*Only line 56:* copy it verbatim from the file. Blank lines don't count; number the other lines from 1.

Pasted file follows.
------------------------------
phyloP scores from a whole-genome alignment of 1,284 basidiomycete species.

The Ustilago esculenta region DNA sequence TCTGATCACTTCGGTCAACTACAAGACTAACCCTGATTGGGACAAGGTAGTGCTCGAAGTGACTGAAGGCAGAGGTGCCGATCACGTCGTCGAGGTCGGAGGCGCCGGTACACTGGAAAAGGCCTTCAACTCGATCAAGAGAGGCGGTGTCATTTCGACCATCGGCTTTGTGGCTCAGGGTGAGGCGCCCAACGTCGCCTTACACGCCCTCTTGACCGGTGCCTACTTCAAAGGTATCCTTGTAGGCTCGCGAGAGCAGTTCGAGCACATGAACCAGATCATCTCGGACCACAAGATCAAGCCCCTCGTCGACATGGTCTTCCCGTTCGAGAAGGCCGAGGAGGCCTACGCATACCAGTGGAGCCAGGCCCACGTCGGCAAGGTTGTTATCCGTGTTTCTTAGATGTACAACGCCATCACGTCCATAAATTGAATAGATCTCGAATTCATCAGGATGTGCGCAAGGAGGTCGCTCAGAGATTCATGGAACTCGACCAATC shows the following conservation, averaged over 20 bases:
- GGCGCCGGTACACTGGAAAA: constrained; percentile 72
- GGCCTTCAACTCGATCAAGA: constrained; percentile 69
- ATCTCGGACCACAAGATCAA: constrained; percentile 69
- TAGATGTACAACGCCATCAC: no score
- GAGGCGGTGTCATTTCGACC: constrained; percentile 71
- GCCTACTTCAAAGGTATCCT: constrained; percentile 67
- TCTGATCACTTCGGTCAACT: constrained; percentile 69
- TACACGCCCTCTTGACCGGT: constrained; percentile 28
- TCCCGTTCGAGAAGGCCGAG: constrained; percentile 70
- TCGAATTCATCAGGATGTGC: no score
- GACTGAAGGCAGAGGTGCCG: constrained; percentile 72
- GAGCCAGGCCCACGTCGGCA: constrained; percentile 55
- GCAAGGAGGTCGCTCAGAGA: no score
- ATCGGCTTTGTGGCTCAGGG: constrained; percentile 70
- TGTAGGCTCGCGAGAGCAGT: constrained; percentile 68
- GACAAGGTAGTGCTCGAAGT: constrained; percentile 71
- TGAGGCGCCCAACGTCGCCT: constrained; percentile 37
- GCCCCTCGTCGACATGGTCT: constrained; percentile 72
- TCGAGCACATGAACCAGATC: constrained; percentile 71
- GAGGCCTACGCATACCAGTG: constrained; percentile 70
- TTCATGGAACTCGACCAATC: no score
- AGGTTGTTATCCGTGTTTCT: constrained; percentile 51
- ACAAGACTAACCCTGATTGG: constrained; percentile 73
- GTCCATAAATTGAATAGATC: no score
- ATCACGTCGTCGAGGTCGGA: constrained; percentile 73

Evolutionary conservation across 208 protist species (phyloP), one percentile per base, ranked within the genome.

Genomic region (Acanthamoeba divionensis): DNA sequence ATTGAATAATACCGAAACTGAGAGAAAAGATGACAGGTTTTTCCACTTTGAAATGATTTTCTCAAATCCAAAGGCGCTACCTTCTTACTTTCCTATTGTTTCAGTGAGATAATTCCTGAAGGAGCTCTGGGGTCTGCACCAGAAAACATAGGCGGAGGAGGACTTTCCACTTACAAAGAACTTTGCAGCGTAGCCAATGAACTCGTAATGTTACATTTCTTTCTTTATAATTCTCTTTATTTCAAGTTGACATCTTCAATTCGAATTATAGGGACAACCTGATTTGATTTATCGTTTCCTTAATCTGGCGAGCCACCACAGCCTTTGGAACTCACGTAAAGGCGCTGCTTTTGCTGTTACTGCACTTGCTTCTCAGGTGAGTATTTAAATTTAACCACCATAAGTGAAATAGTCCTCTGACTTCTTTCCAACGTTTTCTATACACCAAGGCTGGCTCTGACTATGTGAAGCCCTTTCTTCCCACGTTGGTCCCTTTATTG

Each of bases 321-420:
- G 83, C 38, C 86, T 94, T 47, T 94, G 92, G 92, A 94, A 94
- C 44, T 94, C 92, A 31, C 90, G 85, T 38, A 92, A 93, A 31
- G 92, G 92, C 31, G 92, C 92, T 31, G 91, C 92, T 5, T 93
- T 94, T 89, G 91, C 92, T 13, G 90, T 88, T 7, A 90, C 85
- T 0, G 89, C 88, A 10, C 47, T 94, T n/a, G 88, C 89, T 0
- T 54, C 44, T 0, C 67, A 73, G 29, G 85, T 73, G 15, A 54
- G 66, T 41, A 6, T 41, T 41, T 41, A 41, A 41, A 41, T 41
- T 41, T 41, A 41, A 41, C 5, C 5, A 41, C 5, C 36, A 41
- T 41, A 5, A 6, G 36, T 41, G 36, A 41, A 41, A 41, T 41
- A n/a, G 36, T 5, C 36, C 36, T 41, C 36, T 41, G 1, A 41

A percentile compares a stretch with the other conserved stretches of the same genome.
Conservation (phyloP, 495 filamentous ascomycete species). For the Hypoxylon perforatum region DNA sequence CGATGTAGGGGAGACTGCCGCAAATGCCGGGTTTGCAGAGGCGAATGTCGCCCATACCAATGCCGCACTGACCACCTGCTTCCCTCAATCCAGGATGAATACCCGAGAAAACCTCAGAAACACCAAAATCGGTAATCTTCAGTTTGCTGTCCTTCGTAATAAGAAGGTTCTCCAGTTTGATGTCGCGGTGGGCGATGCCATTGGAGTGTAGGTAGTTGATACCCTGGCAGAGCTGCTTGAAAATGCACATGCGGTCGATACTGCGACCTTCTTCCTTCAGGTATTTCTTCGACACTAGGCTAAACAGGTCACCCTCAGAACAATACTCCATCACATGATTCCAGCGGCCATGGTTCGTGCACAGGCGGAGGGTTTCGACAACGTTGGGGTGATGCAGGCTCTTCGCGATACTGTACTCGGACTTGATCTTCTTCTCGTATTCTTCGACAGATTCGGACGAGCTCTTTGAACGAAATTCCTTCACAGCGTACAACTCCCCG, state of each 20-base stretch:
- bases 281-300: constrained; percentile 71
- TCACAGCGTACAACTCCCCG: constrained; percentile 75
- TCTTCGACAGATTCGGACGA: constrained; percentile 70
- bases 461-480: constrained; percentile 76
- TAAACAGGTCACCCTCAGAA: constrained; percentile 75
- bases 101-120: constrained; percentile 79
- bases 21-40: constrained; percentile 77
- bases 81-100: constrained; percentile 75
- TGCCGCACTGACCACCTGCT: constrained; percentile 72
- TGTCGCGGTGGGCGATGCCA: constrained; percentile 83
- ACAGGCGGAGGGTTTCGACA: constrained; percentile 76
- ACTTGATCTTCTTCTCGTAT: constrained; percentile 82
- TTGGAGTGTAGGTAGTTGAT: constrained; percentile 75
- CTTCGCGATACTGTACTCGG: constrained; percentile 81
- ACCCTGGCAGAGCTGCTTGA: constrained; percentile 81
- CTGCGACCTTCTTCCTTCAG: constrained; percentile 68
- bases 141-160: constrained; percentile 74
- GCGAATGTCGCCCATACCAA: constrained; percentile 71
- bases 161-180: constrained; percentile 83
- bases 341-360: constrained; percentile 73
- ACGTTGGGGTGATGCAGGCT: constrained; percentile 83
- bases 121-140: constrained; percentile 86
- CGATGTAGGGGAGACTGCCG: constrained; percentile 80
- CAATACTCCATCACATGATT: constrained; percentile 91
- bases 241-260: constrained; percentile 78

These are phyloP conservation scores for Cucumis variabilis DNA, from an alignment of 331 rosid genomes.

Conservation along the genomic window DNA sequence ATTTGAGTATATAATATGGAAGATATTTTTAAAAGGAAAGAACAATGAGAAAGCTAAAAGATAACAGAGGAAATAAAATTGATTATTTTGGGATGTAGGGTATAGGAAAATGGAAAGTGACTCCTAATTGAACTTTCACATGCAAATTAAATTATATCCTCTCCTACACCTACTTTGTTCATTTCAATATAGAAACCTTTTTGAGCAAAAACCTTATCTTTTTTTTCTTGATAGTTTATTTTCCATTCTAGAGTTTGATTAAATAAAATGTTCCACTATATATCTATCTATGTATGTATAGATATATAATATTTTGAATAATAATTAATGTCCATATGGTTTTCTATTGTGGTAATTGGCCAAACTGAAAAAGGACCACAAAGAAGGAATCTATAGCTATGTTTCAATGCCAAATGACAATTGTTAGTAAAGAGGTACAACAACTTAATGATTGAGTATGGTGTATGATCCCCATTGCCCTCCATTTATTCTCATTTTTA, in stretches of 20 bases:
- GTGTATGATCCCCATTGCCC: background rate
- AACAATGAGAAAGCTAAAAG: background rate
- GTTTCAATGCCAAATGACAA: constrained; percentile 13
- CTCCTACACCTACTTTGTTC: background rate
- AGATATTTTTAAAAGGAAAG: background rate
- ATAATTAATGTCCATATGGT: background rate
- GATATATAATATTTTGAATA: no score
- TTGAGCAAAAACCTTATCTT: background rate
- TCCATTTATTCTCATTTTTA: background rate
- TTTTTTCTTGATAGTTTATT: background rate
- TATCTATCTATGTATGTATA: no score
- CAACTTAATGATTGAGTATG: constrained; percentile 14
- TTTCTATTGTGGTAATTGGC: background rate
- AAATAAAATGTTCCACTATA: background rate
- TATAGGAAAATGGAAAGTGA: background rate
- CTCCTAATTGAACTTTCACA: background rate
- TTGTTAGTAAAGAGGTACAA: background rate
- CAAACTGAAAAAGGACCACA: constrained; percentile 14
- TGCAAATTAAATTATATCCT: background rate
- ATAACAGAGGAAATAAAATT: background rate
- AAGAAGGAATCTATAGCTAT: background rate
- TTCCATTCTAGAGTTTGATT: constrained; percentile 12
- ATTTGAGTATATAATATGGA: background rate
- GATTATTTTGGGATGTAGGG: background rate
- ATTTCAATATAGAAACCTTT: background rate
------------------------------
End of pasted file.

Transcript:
- CTTCGCGATACTGTACTCGG: constrained; percentile 81